Dubai: Driver error is the biggest cause behind most accidents across the world, including in the UAE, and distracted driving or lack of attention leads to many of these errors, a study shows.

In the UAE, the Ministry of Interior statistics suggest that lack of attention or distracted driving causes 11 per cent of road fatalities, on a par with tailgating and misjudgement.

Recent studies have revealed that driving is a full-attention job and that the brain cannot concentrate fully if it is involved in other tasks simultaneously.

“Most people think they can do two things at once but psychological research proves the brain is just not wired to multitask, especially when driving. When the brain is taxed with too many simultaneous actions, it actually performs each one slower. So, for example, while many people may think they can safely talk on the phone and still concentrate fully on the road, science says otherwise,” a recent study conducted by Ford suggested.

When drivers become distracted or mentally taxed, it can have disastrous consequences.

Every year, according to the World Health Organisation, more than 1.25 million people die in road traffic collisions, and studies show that 94 per cent of accidents are caused by driver error.

Experts have identified four major categories of driver distractions that can divert the brain’s attention from the road and often lead to serious accidents: visual, auditory, manual and cognitive.

Thomas Edelman, founder and managing director of RoadSafetyUAE (RSU), says use of mobile phones involves all the above four distractions, putting the driver and other road users in grave danger.

According to a survey conducted last year by RSU, 74 per cent of the UAE drivers use mobile phones while driving

“Distracted driving is among the top causes of accidents, injuries and death on UAE’s roads and the use of mobile phones behind the wheel is one of the major sources of distraction. It is a very important issue which needs to get tackled by education and awareness creation,” said Edelman

Different tasks have a different effect on cognitive load, and driving, according to Matt Gerlach, one of Ford’s most experienced testing drivers, uses around 85 per cent of a person’s mental load.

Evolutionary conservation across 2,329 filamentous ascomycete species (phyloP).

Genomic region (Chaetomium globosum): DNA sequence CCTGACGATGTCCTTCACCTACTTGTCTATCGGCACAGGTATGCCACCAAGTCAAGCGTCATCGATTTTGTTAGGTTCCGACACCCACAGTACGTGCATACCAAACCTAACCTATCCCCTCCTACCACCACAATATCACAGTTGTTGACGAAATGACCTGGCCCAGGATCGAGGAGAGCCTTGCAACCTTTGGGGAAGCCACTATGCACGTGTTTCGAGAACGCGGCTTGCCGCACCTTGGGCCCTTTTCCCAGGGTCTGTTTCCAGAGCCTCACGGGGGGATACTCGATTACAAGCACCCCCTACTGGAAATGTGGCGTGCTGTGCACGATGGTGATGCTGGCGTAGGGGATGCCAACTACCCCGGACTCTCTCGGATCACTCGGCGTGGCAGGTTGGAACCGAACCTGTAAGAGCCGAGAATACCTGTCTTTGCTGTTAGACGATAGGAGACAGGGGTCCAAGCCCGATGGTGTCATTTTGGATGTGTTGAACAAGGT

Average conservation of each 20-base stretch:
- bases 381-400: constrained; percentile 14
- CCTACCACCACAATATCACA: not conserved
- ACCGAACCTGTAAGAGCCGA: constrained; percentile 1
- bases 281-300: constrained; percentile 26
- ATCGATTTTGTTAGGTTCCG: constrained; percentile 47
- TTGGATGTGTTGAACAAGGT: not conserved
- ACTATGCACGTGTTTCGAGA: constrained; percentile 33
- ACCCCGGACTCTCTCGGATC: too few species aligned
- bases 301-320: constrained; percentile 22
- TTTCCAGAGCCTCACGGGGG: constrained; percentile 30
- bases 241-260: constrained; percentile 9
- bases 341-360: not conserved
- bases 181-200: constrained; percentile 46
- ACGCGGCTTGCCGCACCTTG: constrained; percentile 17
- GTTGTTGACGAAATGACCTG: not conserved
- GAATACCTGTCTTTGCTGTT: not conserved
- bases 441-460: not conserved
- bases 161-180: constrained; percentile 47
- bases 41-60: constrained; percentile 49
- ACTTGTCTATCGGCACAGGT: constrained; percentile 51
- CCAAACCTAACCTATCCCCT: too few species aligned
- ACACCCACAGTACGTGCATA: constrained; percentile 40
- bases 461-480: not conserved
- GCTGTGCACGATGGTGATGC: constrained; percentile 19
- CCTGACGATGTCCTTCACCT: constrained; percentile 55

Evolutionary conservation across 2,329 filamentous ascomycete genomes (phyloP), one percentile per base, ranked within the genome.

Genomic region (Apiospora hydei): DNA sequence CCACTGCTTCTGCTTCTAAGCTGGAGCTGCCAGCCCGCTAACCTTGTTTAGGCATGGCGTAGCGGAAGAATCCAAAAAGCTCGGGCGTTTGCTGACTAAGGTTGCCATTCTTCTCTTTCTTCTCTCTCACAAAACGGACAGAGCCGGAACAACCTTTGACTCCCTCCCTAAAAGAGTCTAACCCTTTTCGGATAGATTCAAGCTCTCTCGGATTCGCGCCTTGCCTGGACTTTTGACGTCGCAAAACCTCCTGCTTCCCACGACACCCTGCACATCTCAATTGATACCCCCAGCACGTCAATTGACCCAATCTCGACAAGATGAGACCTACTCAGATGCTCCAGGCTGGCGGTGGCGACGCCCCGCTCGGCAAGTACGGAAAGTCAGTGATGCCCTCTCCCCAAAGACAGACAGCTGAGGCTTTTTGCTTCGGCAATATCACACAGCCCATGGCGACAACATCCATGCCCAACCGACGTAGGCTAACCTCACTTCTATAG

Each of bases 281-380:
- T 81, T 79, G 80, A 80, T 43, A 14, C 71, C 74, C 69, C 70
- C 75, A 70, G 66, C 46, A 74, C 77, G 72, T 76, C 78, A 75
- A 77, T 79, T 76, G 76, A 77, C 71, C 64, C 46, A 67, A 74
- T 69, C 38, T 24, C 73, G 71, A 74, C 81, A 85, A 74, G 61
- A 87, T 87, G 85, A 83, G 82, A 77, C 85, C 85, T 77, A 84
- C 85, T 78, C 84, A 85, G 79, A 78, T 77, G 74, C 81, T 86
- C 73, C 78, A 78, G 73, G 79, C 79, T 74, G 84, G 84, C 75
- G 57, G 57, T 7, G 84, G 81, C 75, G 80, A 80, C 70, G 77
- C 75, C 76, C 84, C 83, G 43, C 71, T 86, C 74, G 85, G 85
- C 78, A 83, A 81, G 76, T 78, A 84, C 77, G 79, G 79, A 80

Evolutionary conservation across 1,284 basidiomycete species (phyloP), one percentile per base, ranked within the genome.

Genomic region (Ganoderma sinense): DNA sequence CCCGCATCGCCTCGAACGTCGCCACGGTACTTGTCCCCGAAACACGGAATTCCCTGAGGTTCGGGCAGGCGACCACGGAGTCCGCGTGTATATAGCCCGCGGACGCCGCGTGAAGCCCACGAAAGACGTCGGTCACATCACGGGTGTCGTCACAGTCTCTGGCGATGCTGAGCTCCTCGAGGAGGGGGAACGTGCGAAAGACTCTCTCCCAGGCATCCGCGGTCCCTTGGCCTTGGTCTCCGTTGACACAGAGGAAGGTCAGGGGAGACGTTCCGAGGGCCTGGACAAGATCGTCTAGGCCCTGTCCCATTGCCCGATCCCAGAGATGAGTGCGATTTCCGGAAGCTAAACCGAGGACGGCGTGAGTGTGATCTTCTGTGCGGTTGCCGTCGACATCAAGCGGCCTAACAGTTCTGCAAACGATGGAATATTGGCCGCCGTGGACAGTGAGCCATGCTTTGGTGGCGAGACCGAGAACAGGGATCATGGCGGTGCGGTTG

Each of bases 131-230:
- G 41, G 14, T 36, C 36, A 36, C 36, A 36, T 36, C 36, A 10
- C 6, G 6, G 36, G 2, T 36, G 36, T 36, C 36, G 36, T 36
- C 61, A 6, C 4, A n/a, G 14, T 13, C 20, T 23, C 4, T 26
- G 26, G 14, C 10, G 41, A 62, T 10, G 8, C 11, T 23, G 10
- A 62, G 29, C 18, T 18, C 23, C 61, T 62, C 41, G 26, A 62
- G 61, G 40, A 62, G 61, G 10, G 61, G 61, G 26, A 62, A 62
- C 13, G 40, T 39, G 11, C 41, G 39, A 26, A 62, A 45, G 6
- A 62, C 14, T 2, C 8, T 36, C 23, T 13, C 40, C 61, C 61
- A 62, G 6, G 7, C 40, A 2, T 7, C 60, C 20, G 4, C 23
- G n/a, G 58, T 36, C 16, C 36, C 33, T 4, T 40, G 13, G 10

“I’ve trained hundreds of drivers over the years, and based on my experience, I’d say that just normal road driving uses around 85 per cent of your mental load. Just sending a text message, taking a photo or even just having a conversation with a passenger may not seem very difficult to do but it can overload the brain when someone’s driving and that’s when accidents happen,” said Gerlach.

Traffic authorities in the UAE say that 10 per cent of crashes could be linked to drivers using their mobile phones to browse social media or take videos while driving.

This is concerning, given a car travelling at 100 kmph can travel 390 metres in 14 seconds, the average time required to take a selfie.

“When you’re using 85 per cent of your cognitive load to drive, your mind doesn’t have the capacity to do much else. It doesn’t matter who you are, whether you’re a professional or if you just drive once in a while, if you can begin to understand how much of your brain you’re using just to drive the car, it can help keep your cognitive load in check and make you a safer driver,” added Gerlach.


What can you do about it?

There are a number of ways drivers can reduce errors:

Concentrate just on driving and avoid dangerous distractions like mobile phones.

Do not eat or drink while driving.

Expand your field of vision: Look further ahead and scan a larger distance of the road.

Avoid driving while drowsy or tired.

Take frequent short breaks on a longer journey.


Distracted driving in numbers

390: The number of metres you drive in 14 seconds at 100 kmph

94: The percentage of fatal road traffic accidents caused by driver error

37: The per cent by which talking on a cell phone reduces the ability to drive

14: The average number of seconds required to take a selfie

1: The number of tasks the human brain can fully focus on at one time